A short bus ride takes me back to the Zoologisher Garten station which is the gateway to Kurfürstendamm and is right next to another large Weihnachtsmarkt similar to the one in Gendarmenmark where the week started. After a short walk, I find a nice place to sit down, grab a kafee, a Kugelschreiber und Papier and think about what I want to do for standups and teases. I like to leave standups for last, so that I can come up with something that will logically fit into the flow of the story. But I really won't have a feel for that until I get a chance back home to go back over the interviews I recorded in Germany, as well as add a couple of more from Nevadans. But I put together two standups and two teases which I think are specific enough to address some of what we've been learning...but also loose enough to give me a little leeway to write around. Good enough.
For the first location, I don't move too far. I want something that will include traffic in the background, but will also clearly be Berlin at a glance. So I find a wide median island on Kurfürstendammstraße and frame my camera to include the Kaiser-Wilhelm-Gedächtniskirche in the background. This is a very distinctive landmark on the edge of the Ku-damm, and I've been here before. You can find a link to my 2009 "Video Postcard" about it on the upper left side of this page.
After multiple takes to get it right and some odd looks from passing Berliners, it's off to my second location...the Reichstag. There is not a direct U-Bahn connection, so instead I go to the Zoo-Garten station and hop on a Regional Express headed for Cottbus but with a stop at the Berlin Hauptbahnhof (Main Train Station), where there's a U-Bahn connection that serves only the Reichstag and Brandenburg Gate.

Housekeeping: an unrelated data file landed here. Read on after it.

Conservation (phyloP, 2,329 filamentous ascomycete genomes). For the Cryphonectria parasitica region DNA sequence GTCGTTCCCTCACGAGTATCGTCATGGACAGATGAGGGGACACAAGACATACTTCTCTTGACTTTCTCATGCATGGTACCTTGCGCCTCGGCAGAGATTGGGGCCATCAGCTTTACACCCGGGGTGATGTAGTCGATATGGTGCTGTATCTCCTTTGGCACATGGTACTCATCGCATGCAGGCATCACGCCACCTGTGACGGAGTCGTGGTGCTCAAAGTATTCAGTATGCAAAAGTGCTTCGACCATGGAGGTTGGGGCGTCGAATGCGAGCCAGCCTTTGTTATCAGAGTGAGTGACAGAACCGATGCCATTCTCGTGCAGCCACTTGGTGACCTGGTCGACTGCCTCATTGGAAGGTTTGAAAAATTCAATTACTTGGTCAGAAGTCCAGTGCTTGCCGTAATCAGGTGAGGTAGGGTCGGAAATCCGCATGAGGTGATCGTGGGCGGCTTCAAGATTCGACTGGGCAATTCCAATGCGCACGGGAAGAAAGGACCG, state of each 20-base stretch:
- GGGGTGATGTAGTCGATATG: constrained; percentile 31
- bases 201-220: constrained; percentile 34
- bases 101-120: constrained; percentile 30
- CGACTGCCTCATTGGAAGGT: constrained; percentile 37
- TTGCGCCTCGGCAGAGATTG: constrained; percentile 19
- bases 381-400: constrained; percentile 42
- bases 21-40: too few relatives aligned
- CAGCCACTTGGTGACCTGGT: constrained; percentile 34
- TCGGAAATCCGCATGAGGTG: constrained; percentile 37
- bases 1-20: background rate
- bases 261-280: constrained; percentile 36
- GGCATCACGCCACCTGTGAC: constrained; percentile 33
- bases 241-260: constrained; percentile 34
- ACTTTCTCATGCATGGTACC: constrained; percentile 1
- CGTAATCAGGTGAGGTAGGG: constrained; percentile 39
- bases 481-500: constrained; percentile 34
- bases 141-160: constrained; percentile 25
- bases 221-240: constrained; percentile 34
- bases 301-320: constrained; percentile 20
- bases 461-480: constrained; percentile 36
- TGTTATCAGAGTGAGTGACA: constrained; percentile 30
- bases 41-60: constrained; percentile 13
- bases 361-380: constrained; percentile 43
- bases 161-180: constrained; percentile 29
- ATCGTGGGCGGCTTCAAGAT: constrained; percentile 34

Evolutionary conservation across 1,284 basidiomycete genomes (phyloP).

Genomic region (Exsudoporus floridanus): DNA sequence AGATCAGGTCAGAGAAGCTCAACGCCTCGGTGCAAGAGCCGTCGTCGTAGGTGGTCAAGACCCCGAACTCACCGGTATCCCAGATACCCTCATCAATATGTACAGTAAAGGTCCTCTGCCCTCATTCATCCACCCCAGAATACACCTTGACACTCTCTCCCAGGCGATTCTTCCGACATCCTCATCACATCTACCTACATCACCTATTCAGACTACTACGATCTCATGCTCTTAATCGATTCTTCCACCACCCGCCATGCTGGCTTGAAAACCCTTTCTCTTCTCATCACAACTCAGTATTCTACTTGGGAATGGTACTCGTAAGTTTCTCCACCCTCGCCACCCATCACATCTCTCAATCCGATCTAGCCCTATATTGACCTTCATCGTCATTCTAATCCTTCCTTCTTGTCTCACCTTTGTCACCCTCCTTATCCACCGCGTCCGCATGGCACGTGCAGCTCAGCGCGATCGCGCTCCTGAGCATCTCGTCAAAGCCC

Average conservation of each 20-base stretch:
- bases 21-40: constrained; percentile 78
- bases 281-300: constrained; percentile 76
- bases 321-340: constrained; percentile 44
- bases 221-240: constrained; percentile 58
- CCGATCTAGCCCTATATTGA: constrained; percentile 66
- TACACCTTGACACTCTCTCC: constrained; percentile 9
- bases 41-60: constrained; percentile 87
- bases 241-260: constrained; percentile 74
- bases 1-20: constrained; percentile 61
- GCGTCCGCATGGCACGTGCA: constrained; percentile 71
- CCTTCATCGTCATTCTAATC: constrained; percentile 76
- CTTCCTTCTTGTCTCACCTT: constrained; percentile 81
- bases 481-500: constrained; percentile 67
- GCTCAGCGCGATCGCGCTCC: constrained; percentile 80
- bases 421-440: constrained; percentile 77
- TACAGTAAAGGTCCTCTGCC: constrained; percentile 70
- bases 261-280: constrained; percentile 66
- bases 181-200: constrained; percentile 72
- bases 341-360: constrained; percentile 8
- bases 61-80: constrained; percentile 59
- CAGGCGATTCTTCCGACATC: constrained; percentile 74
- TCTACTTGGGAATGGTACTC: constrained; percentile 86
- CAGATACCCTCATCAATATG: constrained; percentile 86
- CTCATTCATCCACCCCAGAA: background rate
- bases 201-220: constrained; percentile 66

The Berlin Hauptbahnhof is a relatively new structure that just finally opened in 2006. It's on the same site as the historic Lehrter Stadtbahnhof. But that structure was demolished in 2002 to make way for a much more modern station that is in keeping with our Study Tour's theme. The building's glass exterior incorporates a grid of photovoltaic solar panels to increase energy efficiency. It was also designed to include a platform for a planned Maglev train (see Day Five of this blog) between Hamburg and Berlin...before that project was discontinued in 2003.
The Reichstag seemed like an ideal spot for a standup and a tease which refer to the politics of the Energiewende. Since Mother Nature was cooperating, I was able to find the right angle for good sunlight, and the enormous open space in front left plenty of possibilities to have a reasonable amount of privacy and not worry about people getting into the shot. My spot also gave a nice side view of the adjacent Chancellery, connected to the Reichstag through underground hallways. We hadn't seen much of the Chancellery's exterior, arriving on a dark afternoon a few days before, with our bus pulling right up to the entrance.
For some reason, I was having a lot of trouble with the phrase "Chancellor Angela Merkel", and it took me 16 (!) takes to get it right. But eventually I got it all on camera...and thus ends the work portion of this trip.
From there, a little bit of wandering around the Weihnachtsmarkt, and eventually I found myself at Mommsen-Eck for dinner. Once more I had the problem of not being a fan of sauerkraut, beets, cabbage or horseradish...which was in just about all the main courses. I somewhat sheepishly ordered a cheeseburger--which was enormous and tasty--before heading back to the Hotel Astrid for the night. After making sure I had two alarms set for 6:00 AM, it was time to hit the hay for once last night in Berlin.
* The part in a story where the reporter appears on scene--not necessarily standing up, but that's still what it's called.